Earth Day Not Yet on Retail Calendar
While many consumers are scrambling to get their hands on a Prius
and crowding farmers’ markets, the economy appears to be outweighing
eco-consciousness when it comes to other buying decisions around green products.
article that ran last Friday, Earth Day, in The New York Times noted
that sales of many eco-friendly household products launched around 2008 to
great fanfare have fizzled over the last two years. For instance, Clorox’s
Green Works cleaning line launched in 2008 with a vow to "move natural
cleaning into the mainstream" reached $100 million in its first year.
Last year, its sales dropped to $60 million. Arm & Hammer’s eco-friendly
Essentials line has been pulled from the U.S. market three years after its
A large part of the overall decline was attributed to penny-pinching
consumers, even as prices for many mainstream green items have become more
competitive. For instance, a 32-oz bottle of Green Works All-Purpose cleaner
costs $3.29 at Stop & Shop versus $2.89 for the same-size bottle of Fantastik,
according to the article.
At the same time, the article
found major manufacturers deemphasizing green efforts not only by introducing
less eco-friendly items over the last two years, but not supporting existing
ones with marketing. According to Kantar Media, more than $25 million was spent
advertising Green Works in both 2008 and 2009, but just $1.4 million in 2010.
the green mainstream brands apparently aren’t reaching the most-desirable green
customers. Sales of independent, more-expensive brands like Method and Seventh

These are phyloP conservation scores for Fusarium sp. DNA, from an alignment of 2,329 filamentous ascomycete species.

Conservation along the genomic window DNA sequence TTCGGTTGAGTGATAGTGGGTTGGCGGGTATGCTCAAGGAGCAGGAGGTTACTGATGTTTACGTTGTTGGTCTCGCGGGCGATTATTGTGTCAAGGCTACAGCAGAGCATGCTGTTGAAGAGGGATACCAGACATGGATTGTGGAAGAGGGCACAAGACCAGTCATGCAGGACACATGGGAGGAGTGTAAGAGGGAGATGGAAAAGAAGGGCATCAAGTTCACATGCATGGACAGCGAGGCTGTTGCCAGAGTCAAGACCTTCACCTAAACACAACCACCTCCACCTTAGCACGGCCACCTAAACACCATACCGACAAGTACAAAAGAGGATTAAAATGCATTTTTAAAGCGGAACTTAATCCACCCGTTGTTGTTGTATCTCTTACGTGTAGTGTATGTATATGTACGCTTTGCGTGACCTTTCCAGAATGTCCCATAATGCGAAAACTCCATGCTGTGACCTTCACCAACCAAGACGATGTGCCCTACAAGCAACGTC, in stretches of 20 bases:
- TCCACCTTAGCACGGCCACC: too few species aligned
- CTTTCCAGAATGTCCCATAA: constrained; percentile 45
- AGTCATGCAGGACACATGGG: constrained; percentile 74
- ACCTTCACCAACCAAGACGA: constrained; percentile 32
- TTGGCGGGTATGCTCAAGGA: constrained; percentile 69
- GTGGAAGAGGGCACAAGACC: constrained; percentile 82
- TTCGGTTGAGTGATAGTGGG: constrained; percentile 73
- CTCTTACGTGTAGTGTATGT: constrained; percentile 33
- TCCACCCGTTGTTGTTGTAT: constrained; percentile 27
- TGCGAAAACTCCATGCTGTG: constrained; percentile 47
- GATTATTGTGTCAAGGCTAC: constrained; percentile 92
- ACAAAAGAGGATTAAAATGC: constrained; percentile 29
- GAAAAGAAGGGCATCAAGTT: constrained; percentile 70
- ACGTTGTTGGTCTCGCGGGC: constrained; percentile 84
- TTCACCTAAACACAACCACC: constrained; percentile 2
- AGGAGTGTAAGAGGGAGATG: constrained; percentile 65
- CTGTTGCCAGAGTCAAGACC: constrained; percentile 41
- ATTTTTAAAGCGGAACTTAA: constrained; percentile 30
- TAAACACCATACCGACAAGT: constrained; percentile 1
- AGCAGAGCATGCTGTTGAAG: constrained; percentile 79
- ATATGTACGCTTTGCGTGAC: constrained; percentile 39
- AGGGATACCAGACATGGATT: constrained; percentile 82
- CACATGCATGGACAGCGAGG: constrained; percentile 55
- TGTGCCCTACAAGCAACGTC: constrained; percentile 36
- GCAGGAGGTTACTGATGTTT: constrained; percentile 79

Generation resumed double-digit growth in 2010 following flat growth in 2009
as "those customers tended to be more affluent and more wedded
to environmental causes," the article states.
Several surveys arriving
around Earth Day pointed to still a halfhearted commitment to green causes
by many Americans:
- The "Green is Universal" online survey for 2011 from NBC Universal
found 91 percent of respondents agreed that if they don’t take care
of the planet, future generations will suffer. But only 27 percent had actively
boycotted a company due to its lack of green policies or products (still
up from nine percent in 2009).
- A study from L’Oréal USA found that shifts in attitudes and
more eco-conscious behaviors are slow to come, particularly among mature
segments of the population.
- A survey from Ogilvy & Mather found while 82 percent of Americans have "Good
Green Intentions," only 16 percent are "Dedicated to Fulfilling
These Intentions." The ad agency claims that while the cost of going
green is one issue, existing green marketing is either irrelevant or even
alienating most Americans. The study found half of Americans think eco-friendly
products are marketed to "Crunchy Granola Hippies" or "Rich
Elitist Snobs" rather than "Everyday Americans."
- As Consumers Cut Spending, ‘Green’ Products Lose Allure – The
New York Times
Consumerism in Doubt – Environmental Leader
- 2011 Sustainable Living Survey Fielded by L’Oréal USA Reveals Changes
in Attitudes, Behavior and Consumption Are Slow to Come – L’Oréal
- Mainstreaming Green Behaviors Demands Massive New Approach – Ogilvy & Mather/PRNewswire
Discussion Question: Is the green movement at retail losing steam?